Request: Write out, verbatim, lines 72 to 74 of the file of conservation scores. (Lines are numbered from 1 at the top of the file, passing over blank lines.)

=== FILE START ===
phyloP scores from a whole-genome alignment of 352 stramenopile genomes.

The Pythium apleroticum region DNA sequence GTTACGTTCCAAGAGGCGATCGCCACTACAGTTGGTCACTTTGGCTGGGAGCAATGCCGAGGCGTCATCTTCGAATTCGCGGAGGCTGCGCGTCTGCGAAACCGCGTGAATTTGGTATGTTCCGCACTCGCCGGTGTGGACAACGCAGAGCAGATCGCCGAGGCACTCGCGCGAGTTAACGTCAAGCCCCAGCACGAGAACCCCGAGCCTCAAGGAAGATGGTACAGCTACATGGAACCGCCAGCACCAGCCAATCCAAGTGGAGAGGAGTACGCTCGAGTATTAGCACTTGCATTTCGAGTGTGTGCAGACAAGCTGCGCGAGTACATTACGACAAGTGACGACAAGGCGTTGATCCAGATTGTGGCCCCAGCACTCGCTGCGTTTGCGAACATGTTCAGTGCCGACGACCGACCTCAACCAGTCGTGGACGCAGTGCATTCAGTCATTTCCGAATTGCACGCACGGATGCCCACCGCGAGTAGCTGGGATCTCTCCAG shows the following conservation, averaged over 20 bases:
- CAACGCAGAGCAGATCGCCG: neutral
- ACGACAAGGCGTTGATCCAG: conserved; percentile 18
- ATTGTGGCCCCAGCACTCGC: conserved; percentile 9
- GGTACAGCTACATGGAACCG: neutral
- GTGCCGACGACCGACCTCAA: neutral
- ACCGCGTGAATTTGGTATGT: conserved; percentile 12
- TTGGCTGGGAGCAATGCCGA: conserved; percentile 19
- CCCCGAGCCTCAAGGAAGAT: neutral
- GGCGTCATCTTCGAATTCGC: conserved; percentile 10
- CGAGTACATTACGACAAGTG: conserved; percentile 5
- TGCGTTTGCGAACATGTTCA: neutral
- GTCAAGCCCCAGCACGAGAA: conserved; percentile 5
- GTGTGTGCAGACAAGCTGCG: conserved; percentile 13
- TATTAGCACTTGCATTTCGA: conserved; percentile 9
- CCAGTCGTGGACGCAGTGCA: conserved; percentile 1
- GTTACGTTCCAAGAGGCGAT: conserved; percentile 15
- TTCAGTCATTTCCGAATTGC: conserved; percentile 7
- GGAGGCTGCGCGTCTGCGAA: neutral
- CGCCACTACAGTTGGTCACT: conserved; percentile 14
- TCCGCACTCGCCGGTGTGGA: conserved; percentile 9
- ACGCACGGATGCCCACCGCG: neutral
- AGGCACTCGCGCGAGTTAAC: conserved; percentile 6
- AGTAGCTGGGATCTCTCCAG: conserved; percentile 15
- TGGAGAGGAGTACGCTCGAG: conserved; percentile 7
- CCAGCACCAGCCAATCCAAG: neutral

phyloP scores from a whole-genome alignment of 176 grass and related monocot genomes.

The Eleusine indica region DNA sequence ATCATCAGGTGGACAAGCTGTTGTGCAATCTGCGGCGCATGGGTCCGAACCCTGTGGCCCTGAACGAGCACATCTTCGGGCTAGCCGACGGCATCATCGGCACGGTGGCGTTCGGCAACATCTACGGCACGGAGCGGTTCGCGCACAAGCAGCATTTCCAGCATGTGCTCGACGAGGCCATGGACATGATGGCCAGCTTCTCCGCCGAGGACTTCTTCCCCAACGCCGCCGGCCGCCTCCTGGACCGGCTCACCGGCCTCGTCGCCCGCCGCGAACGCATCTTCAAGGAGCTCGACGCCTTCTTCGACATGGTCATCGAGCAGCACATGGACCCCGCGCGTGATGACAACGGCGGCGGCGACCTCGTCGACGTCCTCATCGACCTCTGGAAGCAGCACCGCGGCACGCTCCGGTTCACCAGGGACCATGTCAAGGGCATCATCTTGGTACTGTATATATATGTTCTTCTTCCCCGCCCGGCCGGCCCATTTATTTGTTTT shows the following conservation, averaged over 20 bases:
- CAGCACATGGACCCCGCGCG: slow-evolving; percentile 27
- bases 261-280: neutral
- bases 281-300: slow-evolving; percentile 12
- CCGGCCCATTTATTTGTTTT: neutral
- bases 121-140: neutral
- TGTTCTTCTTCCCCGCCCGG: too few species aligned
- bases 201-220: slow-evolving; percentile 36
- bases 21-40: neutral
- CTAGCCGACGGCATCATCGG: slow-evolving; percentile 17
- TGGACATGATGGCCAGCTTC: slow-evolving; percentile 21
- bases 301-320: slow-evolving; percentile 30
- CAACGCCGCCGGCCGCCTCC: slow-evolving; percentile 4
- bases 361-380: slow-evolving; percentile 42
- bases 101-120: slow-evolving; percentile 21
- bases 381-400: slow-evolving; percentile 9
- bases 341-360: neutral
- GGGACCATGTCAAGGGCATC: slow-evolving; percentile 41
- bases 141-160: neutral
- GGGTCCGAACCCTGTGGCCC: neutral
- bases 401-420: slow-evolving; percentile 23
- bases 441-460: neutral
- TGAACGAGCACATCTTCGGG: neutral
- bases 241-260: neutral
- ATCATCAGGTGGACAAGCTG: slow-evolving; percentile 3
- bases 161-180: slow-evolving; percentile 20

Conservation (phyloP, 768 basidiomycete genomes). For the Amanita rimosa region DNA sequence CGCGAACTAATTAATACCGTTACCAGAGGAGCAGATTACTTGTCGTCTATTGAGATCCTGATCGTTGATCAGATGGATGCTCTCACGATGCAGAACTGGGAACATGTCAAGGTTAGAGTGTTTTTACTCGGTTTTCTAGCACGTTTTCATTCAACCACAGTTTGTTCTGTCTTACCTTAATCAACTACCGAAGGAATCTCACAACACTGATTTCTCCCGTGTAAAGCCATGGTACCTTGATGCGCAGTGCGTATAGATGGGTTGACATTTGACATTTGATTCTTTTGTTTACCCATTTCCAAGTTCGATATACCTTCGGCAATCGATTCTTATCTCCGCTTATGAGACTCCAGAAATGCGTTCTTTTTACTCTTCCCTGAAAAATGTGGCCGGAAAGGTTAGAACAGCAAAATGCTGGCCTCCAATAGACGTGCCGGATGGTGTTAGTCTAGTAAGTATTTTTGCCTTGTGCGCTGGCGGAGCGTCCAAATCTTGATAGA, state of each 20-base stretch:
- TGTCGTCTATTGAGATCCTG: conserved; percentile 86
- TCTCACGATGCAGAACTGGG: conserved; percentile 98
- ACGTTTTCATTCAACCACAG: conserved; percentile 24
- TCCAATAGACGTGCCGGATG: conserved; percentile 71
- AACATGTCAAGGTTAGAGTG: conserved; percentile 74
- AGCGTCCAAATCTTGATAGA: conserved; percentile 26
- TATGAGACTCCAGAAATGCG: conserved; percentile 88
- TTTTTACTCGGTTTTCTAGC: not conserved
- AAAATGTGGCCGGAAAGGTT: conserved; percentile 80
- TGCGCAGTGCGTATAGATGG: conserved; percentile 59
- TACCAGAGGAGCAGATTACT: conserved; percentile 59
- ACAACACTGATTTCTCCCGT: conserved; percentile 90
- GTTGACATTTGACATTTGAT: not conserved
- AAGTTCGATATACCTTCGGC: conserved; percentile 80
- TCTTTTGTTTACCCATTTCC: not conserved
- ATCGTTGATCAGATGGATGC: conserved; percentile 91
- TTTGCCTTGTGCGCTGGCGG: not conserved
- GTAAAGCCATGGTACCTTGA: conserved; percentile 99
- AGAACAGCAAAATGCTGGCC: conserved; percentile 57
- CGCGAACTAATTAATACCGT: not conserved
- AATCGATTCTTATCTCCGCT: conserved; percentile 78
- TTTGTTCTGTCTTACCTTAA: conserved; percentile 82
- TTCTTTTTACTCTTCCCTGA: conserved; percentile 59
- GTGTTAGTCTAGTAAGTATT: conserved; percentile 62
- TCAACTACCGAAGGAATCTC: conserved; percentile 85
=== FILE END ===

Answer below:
- TTTGCCTTGTGCGCTGGCGG: not conserved
- GTAAAGCCATGGTACCTTGA: conserved; percentile 99
- AGAACAGCAAAATGCTGGCC: conserved; percentile 57